Masilo doesn’t treat gender as if it functions within a vacuum, though. Instead, she produces work that links binarism to systems of colonialism, and then suggests art as a means of working against both. Masilo’s Giselle— along with her reinterpretations of Romeo and Juliet (2008), Carmen (2009), and Swan Lake (2010)—represent an emerging dance vocabulary, bodies of work which recall Harmonia Rosales’ paintings series “Black Imaginary to Counter Hegemony (B.I.T.C.H.).”
Pairing arched backs and flat feet with développés and pirouettes, Masilo’s formal decisions flip classical ballet on its head, recognizing the influence of the European tradition and then moving beyond it. Interestingly, Bathilde’s choreography most closely reflects traditional ballet technique, an artistic choice that can easily be taken as a reference to the classic’s historical and on-going links to royal oversight. Created by South African composer and sound artist Philip Miller, the score of the reinterpretation clearly referenced Adolphe Adam’s original music but was unmistakably its own, meshing vocals, drums, cello, violin, and harp to match the choreography’s level of commitment with the original. The ballet Giselle included some of the first dancers wearing tutus for artistic reasons and performing en pointe; Masilo’s dancers go barefoot, wearing long red dresses with tulle trains reminiscent of classic tutus, though distinctly not. Set in rural South Africa instead of the Rhineland, the reinterpretation referenced Masilo’s childhood growing up in Soweto; back-drop drawings by South African artist William Kentridge helped re-contextualize the piece.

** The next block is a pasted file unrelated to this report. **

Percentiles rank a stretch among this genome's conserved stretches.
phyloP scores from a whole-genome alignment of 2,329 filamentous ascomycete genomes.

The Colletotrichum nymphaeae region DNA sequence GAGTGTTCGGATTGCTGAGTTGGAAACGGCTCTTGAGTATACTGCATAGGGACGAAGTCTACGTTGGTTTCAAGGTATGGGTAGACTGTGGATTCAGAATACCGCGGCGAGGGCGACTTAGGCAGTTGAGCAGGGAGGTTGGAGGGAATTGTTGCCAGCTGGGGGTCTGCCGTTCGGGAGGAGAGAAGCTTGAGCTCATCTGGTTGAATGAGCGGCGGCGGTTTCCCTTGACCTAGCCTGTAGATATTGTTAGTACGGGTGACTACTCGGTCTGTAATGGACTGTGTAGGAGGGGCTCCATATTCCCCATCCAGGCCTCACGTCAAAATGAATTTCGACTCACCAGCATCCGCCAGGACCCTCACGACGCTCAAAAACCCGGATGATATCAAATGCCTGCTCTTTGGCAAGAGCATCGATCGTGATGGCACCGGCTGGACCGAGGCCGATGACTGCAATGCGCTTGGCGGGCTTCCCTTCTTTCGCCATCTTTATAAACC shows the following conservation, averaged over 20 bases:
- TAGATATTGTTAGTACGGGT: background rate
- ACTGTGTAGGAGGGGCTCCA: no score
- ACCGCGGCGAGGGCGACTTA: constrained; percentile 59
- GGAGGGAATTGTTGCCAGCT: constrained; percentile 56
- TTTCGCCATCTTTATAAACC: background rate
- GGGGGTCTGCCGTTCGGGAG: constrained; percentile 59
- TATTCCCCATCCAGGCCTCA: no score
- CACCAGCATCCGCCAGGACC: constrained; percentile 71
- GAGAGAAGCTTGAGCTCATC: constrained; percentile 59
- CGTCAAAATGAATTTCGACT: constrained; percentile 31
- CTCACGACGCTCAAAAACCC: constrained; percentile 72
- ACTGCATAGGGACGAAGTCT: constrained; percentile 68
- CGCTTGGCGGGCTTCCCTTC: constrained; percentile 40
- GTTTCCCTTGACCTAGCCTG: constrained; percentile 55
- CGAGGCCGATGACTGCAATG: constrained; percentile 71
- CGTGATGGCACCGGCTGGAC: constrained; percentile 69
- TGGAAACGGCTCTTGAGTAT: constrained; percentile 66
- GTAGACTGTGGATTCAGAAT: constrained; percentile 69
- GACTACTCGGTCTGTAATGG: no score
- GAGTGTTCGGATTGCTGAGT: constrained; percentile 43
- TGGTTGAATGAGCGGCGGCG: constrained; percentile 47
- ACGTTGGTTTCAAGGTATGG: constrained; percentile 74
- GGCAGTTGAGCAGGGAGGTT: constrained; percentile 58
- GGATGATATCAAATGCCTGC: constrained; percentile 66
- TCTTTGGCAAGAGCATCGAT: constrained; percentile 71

Giselle was first performed by the Ballet du Théâtre de l’Académie Royale de Musique at the Salle Le Peletier in Paris in 1841—the same year that Missionary David Livingstone arrived in the Cape Colony and proceeded to Kuruman before pushing through Central Africa. The ballet was immediately popular in the West, critics say in large part due to its narrative emphasis on the burgeoning middle class instead of the aristocracy or the Gods. Quickly staged across Europe, Russia, and the United States, Giselle’s present-day choreography was passed down primarily from revivals by Marius Petipa during the late 19th and early 20th centuries for the Imperial Ballet in St. Petersburg. The prevailing narrative can be traced back to German and French literary pursuits: Giselle’s librettists are said to have taken their inspiration of the Wilis from De l’Allemagne, by Heinrich Heine and “Fantômes” in Les Orientales by Victor Hugo.
Situated in this legacy, contemporary Giselle is central to the collection we call the classics, a ballet perfectly representative of the European tradition, a romance integral to the colonizer’s body of work. Masilo uses this tradition to create new possibilities. Through her choreographic choices and subsequent modes of movement, she pulls apart the colonial structuring of dance, using performance as a vehicle for addressing the violences of gender and race. She invents a new way of moving, a genre of dance which recognizes the realities of historical and contemporary colonialism and then uses art as a means of refusing domination. Masilo sits in her rage, letting anger and betrayal fuel her work in the best sort of way.
Featured Photo: Dada Masilo’s Giselle at The Wallis April 12, 2018 – Photo by Kevin Parry